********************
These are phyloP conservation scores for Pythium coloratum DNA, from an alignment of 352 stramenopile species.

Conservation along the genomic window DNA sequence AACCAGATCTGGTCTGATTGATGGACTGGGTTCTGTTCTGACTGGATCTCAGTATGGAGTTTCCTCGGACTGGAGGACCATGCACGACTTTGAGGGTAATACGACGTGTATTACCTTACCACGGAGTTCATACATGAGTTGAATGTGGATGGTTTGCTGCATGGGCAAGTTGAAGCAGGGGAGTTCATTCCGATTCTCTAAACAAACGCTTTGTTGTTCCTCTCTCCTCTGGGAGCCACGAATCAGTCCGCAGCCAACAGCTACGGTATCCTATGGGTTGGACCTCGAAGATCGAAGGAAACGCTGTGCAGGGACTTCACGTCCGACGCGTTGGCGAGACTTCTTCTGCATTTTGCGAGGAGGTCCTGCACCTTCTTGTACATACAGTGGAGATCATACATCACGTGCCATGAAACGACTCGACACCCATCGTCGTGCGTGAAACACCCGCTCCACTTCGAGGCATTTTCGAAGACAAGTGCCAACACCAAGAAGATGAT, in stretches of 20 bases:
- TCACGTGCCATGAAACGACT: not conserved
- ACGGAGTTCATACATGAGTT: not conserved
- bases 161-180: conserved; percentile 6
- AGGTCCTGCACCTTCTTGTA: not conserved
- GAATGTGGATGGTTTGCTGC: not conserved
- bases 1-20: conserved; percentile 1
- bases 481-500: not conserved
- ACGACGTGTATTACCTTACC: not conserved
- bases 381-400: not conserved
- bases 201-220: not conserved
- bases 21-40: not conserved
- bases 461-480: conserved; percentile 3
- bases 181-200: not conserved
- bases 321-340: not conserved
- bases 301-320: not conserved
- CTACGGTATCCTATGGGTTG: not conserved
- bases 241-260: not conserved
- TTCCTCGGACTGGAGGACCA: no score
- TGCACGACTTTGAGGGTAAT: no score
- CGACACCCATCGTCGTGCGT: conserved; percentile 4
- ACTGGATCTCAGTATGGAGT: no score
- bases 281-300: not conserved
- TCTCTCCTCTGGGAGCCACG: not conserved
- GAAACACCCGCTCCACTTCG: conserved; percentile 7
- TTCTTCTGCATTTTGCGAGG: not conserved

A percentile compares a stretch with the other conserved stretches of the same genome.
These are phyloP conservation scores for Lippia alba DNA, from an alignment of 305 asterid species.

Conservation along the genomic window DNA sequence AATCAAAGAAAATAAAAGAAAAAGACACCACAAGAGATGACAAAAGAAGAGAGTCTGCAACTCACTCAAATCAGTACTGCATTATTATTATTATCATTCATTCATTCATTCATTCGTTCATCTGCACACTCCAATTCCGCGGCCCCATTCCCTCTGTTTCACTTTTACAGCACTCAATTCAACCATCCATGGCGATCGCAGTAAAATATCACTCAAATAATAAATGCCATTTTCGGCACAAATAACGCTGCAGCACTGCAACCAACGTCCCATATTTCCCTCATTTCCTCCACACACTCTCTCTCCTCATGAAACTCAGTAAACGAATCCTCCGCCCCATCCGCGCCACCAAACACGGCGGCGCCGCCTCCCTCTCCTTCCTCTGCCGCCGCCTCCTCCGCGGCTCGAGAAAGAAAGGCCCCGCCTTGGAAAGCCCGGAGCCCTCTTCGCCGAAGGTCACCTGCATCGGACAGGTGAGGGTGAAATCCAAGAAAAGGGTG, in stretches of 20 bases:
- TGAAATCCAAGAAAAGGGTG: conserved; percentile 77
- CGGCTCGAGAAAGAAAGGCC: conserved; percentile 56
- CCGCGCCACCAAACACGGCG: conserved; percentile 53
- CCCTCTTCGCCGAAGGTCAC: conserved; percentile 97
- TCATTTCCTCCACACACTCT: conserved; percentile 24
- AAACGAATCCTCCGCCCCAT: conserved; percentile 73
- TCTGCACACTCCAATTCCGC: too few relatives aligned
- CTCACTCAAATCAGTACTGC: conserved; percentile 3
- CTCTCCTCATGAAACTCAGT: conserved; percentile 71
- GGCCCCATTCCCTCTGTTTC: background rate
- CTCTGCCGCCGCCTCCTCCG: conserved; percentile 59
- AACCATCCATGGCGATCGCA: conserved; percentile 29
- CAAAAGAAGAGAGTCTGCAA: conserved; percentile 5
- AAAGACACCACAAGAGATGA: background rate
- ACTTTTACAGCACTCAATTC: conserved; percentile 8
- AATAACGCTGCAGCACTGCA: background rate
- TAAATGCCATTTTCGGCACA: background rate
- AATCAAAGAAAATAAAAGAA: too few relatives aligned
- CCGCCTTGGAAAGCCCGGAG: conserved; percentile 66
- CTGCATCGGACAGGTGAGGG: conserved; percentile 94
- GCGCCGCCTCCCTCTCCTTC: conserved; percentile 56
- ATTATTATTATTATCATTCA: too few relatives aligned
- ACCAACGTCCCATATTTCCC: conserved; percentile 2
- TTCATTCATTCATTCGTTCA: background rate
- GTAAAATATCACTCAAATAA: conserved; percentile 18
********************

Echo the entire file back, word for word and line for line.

These are phyloP conservation scores for Pythium coloratum DNA, from an alignment of 352 stramenopile species.

Conservation along the genomic window DNA sequence AACCAGATCTGGTCTGATTGATGGACTGGGTTCTGTTCTGACTGGATCTCAGTATGGAGTTTCCTCGGACTGGAGGACCATGCACGACTTTGAGGGTAATACGACGTGTATTACCTTACCACGGAGTTCATACATGAGTTGAATGTGGATGGTTTGCTGCATGGGCAAGTTGAAGCAGGGGAGTTCATTCCGATTCTCTAAACAAACGCTTTGTTGTTCCTCTCTCCTCTGGGAGCCACGAATCAGTCCGCAGCCAACAGCTACGGTATCCTATGGGTTGGACCTCGAAGATCGAAGGAAACGCTGTGCAGGGACTTCACGTCCGACGCGTTGGCGAGACTTCTTCTGCATTTTGCGAGGAGGTCCTGCACCTTCTTGTACATACAGTGGAGATCATACATCACGTGCCATGAAACGACTCGACACCCATCGTCGTGCGTGAAACACCCGCTCCACTTCGAGGCATTTTCGAAGACAAGTGCCAACACCAAGAAGATGAT, in stretches of 20 bases:
- TCACGTGCCATGAAACGACT: not conserved
- ACGGAGTTCATACATGAGTT: not conserved
- bases 161-180: conserved; percentile 6
- AGGTCCTGCACCTTCTTGTA: not conserved
- GAATGTGGATGGTTTGCTGC: not conserved
- bases 1-20: conserved; percentile 1
- bases 481-500: not conserved
- ACGACGTGTATTACCTTACC: not conserved
- bases 381-400: not conserved
- bases 201-220: not conserved
- bases 21-40: not conserved
- bases 461-480: conserved; percentile 3
- bases 181-200: not conserved
- bases 321-340: not conserved
- bases 301-320: not conserved
- CTACGGTATCCTATGGGTTG: not conserved
- bases 241-260: not conserved
- TTCCTCGGACTGGAGGACCA: no score
- TGCACGACTTTGAGGGTAAT: no score
- CGACACCCATCGTCGTGCGT: conserved; percentile 4
- ACTGGATCTCAGTATGGAGT: no score
- bases 281-300: not conserved
- TCTCTCCTCTGGGAGCCACG: not conserved
- GAAACACCCGCTCCACTTCG: conserved; percentile 7
- TTCTTCTGCATTTTGCGAGG: not conserved

A percentile compares a stretch with the other conserved stretches of the same genome.
These are phyloP conservation scores for Lippia alba DNA, from an alignment of 305 asterid species.

Conservation along the genomic window DNA sequence AATCAAAGAAAATAAAAGAAAAAGACACCACAAGAGATGACAAAAGAAGAGAGTCTGCAACTCACTCAAATCAGTACTGCATTATTATTATTATCATTCATTCATTCATTCATTCGTTCATCTGCACACTCCAATTCCGCGGCCCCATTCCCTCTGTTTCACTTTTACAGCACTCAATTCAACCATCCATGGCGATCGCAGTAAAATATCACTCAAATAATAAATGCCATTTTCGGCACAAATAACGCTGCAGCACTGCAACCAACGTCCCATATTTCCCTCATTTCCTCCACACACTCTCTCTCCTCATGAAACTCAGTAAACGAATCCTCCGCCCCATCCGCGCCACCAAACACGGCGGCGCCGCCTCCCTCTCCTTCCTCTGCCGCCGCCTCCTCCGCGGCTCGAGAAAGAAAGGCCCCGCCTTGGAAAGCCCGGAGCCCTCTTCGCCGAAGGTCACCTGCATCGGACAGGTGAGGGTGAAATCCAAGAAAAGGGTG, in stretches of 20 bases:
- TGAAATCCAAGAAAAGGGTG: conserved; percentile 77
- CGGCTCGAGAAAGAAAGGCC: conserved; percentile 56
- CCGCGCCACCAAACACGGCG: conserved; percentile 53
- CCCTCTTCGCCGAAGGTCAC: conserved; percentile 97
- TCATTTCCTCCACACACTCT: conserved; percentile 24
- AAACGAATCCTCCGCCCCAT: conserved; percentile 73
- TCTGCACACTCCAATTCCGC: too few relatives aligned
- CTCACTCAAATCAGTACTGC: conserved; percentile 3
- CTCTCCTCATGAAACTCAGT: conserved; percentile 71
- GGCCCCATTCCCTCTGTTTC: background rate
- CTCTGCCGCCGCCTCCTCCG: conserved; percentile 59
- AACCATCCATGGCGATCGCA: conserved; percentile 29
- CAAAAGAAGAGAGTCTGCAA: conserved; percentile 5
- AAAGACACCACAAGAGATGA: background rate
- ACTTTTACAGCACTCAATTC: conserved; percentile 8
- AATAACGCTGCAGCACTGCA: background rate
- TAAATGCCATTTTCGGCACA: background rate
- AATCAAAGAAAATAAAAGAA: too few relatives aligned
- CCGCCTTGGAAAGCCCGGAG: conserved; percentile 66
- CTGCATCGGACAGGTGAGGG: conserved; percentile 94
- GCGCCGCCTCCCTCTCCTTC: conserved; percentile 56
- ATTATTATTATTATCATTCA: too few relatives aligned
- ACCAACGTCCCATATTTCCC: conserved; percentile 2
- TTCATTCATTCATTCGTTCA: background rate
- GTAAAATATCACTCAAATAA: conserved; percentile 18